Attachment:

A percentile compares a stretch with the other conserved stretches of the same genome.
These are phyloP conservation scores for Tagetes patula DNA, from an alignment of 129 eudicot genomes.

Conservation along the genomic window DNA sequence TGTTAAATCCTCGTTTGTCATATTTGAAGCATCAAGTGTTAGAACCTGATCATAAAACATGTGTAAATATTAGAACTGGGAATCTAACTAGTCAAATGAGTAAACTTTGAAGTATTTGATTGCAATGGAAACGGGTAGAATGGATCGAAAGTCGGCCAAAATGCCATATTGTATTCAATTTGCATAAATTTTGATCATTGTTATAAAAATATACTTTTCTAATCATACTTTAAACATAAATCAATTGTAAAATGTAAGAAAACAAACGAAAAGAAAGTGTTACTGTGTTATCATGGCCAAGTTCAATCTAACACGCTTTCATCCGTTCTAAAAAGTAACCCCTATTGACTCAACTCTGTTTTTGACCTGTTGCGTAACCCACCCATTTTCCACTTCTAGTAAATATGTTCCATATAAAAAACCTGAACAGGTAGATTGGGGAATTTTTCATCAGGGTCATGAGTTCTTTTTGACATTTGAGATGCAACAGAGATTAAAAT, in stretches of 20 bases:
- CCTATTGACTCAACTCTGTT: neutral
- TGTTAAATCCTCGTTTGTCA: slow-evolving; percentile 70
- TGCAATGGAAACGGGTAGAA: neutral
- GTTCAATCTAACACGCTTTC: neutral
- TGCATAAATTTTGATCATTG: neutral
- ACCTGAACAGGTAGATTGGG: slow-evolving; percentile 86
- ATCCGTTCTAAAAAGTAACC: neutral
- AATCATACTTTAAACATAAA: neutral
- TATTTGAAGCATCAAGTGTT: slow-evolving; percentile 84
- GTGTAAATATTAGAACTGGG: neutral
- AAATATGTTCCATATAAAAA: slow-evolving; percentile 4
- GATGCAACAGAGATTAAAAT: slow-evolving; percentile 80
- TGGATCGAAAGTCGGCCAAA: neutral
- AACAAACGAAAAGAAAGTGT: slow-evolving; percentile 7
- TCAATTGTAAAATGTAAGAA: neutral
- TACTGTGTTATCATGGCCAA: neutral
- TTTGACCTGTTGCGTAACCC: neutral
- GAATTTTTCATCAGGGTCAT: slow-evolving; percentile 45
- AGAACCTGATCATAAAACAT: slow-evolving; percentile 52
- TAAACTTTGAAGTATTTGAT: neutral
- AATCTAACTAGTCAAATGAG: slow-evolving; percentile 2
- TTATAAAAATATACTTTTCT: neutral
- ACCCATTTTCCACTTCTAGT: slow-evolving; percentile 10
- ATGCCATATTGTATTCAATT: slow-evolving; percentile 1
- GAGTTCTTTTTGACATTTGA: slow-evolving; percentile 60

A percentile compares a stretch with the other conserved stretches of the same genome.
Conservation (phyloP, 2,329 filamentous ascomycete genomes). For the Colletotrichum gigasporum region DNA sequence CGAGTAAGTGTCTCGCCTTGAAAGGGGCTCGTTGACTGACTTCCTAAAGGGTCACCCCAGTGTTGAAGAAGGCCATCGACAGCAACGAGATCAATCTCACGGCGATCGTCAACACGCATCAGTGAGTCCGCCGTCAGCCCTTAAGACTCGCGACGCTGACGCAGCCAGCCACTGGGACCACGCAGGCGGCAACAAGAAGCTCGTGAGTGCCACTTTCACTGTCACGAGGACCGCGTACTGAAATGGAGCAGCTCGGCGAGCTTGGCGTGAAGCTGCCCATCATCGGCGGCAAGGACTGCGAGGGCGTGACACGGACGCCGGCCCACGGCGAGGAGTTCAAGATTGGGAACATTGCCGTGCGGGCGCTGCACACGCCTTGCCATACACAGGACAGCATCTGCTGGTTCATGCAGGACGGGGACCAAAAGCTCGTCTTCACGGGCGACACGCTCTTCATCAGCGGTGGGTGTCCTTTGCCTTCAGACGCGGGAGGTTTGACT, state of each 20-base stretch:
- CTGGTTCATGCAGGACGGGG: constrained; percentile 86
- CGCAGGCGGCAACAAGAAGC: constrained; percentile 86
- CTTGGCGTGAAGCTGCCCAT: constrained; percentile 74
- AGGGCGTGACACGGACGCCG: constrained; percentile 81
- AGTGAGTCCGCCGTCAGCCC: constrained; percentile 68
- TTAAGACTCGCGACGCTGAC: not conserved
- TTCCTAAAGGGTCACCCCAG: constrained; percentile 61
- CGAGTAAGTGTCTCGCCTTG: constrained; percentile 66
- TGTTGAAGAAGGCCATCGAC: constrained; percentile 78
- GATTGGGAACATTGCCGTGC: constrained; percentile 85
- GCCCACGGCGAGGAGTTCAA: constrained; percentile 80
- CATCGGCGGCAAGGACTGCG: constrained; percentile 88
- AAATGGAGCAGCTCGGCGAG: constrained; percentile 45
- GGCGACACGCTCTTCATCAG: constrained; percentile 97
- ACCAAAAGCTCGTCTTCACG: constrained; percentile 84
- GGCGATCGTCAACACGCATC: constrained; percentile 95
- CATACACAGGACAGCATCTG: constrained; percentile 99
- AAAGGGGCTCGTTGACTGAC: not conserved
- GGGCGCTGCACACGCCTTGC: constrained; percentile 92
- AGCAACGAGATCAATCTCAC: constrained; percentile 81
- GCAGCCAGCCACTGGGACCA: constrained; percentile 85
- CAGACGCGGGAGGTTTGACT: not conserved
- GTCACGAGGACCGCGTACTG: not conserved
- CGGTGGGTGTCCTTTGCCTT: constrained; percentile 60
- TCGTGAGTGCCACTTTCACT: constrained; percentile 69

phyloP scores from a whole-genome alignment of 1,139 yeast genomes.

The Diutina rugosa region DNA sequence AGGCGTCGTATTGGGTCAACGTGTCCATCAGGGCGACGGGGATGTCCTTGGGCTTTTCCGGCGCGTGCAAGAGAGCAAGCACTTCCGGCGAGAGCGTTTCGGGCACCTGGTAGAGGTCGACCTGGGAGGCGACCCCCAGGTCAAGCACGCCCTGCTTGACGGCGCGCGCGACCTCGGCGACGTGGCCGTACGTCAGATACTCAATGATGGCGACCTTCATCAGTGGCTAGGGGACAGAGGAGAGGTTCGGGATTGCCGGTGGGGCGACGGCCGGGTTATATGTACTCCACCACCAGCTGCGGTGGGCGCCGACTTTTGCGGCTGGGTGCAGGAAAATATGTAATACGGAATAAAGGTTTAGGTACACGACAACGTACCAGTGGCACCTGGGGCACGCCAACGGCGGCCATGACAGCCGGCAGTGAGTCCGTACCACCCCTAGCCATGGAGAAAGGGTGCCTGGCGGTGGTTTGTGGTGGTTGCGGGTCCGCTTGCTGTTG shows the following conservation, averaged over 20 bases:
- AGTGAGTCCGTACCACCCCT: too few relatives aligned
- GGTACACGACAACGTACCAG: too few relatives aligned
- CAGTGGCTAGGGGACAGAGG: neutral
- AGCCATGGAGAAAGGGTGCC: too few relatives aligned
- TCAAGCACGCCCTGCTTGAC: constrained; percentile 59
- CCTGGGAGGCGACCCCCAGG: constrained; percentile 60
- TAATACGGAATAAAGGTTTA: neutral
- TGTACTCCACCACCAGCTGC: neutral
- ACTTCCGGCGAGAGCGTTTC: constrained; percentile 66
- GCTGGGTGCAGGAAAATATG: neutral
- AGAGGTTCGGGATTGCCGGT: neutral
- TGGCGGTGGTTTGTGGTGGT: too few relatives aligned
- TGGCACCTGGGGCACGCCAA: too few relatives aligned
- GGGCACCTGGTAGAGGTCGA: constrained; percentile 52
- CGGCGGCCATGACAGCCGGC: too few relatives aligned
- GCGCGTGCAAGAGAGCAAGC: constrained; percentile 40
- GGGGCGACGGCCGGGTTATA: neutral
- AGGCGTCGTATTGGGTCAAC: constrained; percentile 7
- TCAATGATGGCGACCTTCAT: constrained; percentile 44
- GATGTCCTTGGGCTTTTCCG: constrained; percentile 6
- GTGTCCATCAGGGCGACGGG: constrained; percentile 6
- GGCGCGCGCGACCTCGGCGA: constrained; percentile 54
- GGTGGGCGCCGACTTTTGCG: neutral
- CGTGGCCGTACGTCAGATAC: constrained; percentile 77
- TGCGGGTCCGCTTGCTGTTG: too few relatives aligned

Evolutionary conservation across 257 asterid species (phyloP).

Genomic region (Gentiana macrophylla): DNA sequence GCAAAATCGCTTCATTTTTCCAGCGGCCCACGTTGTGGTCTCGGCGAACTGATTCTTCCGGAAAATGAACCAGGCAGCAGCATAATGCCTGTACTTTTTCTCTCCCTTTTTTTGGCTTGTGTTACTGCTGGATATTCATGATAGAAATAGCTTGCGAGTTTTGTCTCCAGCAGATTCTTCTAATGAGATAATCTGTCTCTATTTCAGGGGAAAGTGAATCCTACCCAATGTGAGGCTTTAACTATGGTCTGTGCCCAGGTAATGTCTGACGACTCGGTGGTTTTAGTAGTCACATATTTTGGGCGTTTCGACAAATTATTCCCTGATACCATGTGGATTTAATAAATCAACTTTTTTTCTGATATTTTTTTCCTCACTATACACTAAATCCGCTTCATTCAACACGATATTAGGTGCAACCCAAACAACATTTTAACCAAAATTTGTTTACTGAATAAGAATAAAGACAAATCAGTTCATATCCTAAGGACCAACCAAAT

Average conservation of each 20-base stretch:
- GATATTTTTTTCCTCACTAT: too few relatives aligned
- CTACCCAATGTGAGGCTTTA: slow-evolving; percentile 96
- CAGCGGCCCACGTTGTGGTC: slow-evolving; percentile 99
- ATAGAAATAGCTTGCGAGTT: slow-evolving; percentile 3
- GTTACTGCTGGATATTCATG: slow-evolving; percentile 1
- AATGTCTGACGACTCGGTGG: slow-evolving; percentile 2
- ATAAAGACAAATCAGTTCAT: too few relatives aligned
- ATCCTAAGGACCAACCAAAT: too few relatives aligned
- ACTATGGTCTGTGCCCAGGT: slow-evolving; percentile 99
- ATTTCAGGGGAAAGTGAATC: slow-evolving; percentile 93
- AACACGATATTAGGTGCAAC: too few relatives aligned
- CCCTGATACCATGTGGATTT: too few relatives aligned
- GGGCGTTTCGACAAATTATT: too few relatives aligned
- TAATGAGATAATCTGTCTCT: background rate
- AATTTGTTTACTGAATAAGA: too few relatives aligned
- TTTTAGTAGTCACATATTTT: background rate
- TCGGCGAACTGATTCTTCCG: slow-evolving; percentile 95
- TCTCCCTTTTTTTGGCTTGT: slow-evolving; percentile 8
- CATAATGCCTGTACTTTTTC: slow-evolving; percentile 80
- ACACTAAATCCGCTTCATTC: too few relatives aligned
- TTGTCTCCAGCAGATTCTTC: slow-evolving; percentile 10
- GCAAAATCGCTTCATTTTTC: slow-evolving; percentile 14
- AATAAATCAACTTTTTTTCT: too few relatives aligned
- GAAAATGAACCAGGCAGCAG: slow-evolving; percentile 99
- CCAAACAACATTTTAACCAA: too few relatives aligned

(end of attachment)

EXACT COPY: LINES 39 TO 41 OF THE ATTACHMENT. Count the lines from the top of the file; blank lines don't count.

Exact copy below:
- TGTTGAAGAAGGCCATCGAC: constrained; percentile 78
- GATTGGGAACATTGCCGTGC: constrained; percentile 85
- GCCCACGGCGAGGAGTTCAA: constrained; percentile 80